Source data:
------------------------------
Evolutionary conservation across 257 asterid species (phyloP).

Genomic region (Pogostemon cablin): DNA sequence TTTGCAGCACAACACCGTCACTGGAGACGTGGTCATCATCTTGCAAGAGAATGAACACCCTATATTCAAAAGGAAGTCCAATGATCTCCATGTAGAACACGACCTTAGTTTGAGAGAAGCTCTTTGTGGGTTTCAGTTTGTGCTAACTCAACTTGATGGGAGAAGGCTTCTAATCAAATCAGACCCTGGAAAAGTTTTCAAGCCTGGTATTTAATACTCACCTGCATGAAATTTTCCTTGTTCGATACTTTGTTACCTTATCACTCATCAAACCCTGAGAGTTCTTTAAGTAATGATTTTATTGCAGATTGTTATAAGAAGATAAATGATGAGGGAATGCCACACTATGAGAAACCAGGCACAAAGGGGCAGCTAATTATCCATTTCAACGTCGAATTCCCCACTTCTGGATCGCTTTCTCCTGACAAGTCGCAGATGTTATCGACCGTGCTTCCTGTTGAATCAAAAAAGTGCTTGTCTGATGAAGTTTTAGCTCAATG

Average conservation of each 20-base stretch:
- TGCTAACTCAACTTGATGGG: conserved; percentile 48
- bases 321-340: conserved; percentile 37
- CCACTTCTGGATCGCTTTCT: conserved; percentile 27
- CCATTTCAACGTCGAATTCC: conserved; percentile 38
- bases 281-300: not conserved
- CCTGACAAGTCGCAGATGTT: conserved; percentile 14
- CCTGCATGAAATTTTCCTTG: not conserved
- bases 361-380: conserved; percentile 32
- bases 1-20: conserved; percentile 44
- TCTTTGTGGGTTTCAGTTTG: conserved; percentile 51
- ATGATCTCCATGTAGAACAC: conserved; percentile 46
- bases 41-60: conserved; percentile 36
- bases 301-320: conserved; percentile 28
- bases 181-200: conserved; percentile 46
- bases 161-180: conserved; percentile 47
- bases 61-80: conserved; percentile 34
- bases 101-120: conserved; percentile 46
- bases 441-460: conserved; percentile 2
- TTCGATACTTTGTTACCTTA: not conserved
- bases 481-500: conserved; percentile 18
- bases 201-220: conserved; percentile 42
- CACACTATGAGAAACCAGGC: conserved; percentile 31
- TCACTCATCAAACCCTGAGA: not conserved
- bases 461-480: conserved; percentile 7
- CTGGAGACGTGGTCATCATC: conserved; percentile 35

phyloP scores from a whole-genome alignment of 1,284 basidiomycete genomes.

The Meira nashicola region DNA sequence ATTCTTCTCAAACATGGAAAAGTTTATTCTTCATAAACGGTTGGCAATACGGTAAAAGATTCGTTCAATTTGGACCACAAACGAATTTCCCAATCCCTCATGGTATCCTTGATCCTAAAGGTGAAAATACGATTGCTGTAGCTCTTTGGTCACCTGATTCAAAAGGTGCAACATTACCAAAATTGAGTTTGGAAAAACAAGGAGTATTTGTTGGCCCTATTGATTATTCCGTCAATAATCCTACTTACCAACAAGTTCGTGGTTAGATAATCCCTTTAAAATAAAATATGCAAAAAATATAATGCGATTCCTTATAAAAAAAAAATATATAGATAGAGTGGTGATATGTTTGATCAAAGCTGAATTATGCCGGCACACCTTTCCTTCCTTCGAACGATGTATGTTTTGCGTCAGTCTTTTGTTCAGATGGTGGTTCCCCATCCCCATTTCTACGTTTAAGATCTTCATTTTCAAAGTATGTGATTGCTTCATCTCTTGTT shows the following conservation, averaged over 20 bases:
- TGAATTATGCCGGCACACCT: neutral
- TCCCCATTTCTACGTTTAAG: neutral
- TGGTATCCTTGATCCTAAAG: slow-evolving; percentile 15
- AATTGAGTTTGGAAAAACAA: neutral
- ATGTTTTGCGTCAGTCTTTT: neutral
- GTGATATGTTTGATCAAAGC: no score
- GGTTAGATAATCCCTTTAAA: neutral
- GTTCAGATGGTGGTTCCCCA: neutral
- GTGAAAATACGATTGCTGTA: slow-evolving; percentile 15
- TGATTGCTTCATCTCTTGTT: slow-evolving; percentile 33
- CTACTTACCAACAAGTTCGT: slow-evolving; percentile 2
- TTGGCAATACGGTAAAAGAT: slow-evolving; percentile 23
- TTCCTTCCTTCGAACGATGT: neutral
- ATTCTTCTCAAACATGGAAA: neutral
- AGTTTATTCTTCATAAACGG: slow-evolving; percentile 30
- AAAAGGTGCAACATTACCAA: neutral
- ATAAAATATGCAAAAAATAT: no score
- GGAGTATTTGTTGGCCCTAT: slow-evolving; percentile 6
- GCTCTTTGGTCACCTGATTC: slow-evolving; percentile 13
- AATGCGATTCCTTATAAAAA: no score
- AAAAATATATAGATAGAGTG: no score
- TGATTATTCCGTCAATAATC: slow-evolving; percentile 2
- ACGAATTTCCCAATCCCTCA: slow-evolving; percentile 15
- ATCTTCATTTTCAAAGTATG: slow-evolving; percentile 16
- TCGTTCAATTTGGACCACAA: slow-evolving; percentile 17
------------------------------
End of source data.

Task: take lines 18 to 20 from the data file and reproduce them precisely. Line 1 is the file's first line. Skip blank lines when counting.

- bases 161-180: conserved; percentile 47
- bases 61-80: conserved; percentile 34
- bases 101-120: conserved; percentile 46